Steamboat Adventure
Made possible by the Rivers Institute and the History Department of Hanover College.

Summer 1811

The steamboat New Orleans' 1811-1812  trip down the Ohio and Mississippi Rivers from Pittsburgh to New Orleans marked a turning point in the Transportation Revolution.  After the New Orleans showed that it could be done, steamboats proliferated on the Ohio and the Mississippi and their tributaries.  Steamboat traffic helped create a national economy, opening markets for farm goods and drawing people and commerce to cities along the rivers.  The items below were published in Summer, 1811, and they provide context for understanding the Roosevelts' "steamboat adventure."  (Note that newspaper editors often reprinted stories that appeared earlier elsewhere.)

The summer of 1811 found the Roosevelt still in Pittsburgh.  Nicholas Roosevelt was continuing to supervise the construction of the steamboat New Orleans. Lydia Roosevelt, anticipating a second child in the fall, probably took an interest in the business while also being occupied with the care of their toddler daughter, Rosetta. 

Meanwhile, American astronomers were beginning to sight the Great Comet of 1811.

June 5, 1811, Liberty Hall - first sighting of the comet in Chillicothe, Ohio
June 8, 1811, Western Spy - first sighting of the comet in Chillicothe, Ohio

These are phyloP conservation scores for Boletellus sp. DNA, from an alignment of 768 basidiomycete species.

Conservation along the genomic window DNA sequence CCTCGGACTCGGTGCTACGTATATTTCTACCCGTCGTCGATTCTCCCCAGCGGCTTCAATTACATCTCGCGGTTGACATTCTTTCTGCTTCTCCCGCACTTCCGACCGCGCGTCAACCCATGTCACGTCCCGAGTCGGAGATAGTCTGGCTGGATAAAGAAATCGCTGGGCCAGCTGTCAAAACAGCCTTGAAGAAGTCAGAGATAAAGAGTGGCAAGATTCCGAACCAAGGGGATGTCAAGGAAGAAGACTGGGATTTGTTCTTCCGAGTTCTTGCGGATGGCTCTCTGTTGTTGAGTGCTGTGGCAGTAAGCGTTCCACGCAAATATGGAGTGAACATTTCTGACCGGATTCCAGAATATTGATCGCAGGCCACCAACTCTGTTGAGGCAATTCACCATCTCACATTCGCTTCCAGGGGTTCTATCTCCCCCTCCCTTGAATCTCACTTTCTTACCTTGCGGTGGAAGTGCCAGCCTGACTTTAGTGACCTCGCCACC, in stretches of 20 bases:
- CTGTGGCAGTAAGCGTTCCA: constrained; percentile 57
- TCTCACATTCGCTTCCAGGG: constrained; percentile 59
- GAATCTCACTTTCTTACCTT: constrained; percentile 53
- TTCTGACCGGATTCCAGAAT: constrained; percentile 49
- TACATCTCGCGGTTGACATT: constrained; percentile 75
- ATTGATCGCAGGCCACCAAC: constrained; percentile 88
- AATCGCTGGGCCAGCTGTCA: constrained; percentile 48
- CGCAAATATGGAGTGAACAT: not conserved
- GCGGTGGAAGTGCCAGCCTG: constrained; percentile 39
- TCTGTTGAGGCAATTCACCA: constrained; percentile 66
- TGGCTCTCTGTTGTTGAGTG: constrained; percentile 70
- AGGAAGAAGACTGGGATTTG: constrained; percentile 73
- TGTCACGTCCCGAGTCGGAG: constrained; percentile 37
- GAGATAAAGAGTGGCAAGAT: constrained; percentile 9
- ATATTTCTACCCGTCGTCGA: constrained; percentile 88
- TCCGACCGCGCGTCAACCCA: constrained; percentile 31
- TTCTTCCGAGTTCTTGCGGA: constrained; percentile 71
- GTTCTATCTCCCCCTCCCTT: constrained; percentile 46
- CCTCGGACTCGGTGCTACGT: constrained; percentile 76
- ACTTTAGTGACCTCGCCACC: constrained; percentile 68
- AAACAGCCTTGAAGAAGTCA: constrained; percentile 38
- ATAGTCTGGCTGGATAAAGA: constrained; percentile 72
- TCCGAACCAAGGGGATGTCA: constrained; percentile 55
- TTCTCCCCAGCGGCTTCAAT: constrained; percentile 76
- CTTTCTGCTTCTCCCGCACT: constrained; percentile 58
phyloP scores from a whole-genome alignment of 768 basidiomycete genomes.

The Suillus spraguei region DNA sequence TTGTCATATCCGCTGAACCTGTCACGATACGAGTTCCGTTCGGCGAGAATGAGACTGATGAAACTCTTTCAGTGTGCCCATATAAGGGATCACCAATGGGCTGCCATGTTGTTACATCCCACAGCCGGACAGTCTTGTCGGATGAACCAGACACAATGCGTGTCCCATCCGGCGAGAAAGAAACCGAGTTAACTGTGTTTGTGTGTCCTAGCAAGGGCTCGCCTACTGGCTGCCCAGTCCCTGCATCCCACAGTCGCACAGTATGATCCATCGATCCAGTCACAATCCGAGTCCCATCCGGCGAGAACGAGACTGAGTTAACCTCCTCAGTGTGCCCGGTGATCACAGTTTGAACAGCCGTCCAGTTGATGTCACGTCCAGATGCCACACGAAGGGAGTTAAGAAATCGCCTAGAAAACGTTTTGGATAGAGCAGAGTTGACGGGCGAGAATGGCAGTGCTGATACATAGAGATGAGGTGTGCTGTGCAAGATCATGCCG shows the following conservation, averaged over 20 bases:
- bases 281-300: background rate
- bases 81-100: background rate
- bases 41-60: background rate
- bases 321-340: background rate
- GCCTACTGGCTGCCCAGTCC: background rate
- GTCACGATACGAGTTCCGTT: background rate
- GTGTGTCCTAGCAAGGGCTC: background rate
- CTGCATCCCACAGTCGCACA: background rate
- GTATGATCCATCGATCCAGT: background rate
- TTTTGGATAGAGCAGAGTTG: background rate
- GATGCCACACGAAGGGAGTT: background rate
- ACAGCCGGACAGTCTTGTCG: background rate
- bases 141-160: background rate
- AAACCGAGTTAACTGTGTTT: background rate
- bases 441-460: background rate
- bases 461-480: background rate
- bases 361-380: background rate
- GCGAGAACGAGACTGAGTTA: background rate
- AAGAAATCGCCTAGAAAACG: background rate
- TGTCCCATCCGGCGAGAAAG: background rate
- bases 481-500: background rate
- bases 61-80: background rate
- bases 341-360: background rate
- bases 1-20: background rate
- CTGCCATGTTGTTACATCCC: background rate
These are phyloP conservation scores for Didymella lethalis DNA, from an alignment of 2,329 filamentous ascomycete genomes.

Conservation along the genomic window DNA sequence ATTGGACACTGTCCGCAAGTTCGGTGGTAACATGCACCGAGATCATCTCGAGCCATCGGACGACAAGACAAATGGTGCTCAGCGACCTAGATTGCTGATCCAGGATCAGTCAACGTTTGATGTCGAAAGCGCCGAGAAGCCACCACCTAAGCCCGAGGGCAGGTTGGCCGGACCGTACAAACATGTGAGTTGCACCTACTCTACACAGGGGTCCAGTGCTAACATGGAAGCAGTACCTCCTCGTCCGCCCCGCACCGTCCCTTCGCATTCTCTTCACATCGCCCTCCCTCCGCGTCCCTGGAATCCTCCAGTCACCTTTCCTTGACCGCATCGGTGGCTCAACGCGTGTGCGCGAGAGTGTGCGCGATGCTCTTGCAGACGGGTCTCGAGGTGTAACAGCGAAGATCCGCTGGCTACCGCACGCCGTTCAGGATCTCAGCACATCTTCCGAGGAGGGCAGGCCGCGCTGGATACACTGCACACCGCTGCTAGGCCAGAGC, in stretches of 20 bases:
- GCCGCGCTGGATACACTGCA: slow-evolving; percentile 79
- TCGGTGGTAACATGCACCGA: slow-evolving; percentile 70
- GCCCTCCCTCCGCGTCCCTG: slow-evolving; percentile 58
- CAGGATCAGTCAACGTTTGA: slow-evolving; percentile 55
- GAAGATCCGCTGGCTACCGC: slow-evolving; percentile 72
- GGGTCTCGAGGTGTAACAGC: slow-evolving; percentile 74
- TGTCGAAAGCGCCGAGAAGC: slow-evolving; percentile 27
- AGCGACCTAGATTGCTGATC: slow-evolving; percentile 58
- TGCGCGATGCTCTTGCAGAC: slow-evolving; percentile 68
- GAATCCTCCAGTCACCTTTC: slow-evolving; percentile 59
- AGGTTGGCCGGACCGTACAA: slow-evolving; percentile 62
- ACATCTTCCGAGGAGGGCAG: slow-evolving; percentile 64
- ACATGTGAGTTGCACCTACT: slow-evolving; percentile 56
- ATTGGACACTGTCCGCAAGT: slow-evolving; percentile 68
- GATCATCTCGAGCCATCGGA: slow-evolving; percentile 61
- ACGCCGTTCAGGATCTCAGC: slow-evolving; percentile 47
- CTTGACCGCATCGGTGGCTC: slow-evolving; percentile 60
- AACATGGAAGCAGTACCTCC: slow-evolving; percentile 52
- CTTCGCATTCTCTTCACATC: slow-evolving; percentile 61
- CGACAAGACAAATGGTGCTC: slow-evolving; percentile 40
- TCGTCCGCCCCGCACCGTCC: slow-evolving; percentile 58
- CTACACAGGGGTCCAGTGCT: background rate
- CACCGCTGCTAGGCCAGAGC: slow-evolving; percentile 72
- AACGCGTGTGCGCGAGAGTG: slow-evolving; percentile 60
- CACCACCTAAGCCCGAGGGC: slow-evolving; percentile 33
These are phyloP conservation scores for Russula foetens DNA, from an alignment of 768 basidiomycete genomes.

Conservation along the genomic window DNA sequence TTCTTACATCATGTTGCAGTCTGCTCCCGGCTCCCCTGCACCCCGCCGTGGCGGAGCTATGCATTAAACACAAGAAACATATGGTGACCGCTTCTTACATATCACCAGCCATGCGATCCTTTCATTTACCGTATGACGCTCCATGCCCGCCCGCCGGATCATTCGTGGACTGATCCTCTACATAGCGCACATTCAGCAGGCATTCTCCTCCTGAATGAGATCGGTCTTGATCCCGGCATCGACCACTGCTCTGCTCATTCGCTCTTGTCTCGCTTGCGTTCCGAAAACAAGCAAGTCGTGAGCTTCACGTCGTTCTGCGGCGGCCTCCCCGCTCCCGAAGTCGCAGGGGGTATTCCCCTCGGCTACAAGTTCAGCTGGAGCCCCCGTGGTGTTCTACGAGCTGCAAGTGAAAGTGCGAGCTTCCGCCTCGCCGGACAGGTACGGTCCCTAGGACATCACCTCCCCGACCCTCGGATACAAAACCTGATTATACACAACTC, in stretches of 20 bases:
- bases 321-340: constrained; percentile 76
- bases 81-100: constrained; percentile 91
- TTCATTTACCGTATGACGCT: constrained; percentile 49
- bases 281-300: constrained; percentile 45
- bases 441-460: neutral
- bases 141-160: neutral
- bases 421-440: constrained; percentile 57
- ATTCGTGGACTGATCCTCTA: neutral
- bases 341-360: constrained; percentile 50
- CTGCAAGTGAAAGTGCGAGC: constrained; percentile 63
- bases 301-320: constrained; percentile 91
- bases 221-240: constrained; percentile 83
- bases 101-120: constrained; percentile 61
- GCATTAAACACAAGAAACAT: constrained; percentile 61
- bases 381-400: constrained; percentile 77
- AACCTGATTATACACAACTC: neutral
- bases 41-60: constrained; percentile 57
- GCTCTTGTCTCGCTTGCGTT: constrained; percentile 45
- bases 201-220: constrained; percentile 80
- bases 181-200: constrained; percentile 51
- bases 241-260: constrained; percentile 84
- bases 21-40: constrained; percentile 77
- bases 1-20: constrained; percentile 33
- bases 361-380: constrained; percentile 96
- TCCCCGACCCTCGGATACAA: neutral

July 3, 1811, Liberty Hall - report of the ship Three Sisters ("largest that ever descended the Ohio") arriving in New Orleans safely
July 27, 1811, Western Spy -  concerns about traveling out of Cincinnati because of the dangers from Indians
Aug. 3, 1811, Western Sun - editor asserts Indian resistance will increase as Tecumseh, having united northern tribes, travels south to bring more tribes into his confederacy
Aug. 3, 1811, Western Sun - "a very considerable number" from Knox county meet to petition the president to act against Indians organized by Tecumseh and Tenskwatawa

1871, First Steamboat Voyage - Lydia Roosevelt's brother describes the New Orleans's construction

More about the "Steamboat Adventure" of 1811-1812 --



Steamboat Adventure homepage


Spring 1811
Summer 1811
Fall 1811
Winter 1811-1812
Spring 1812


Louisville (Kentucky) and Madison (Indiana Territory)
New Madrid (now in Missouri)
Chickasaw Bluffs (now Memphis)
New Orleans


Nicholas and Lydia Roosevelt
The Transportation Revolution
The Great Comet of 1811
The New Madrid Earthquakes
Indian Relations

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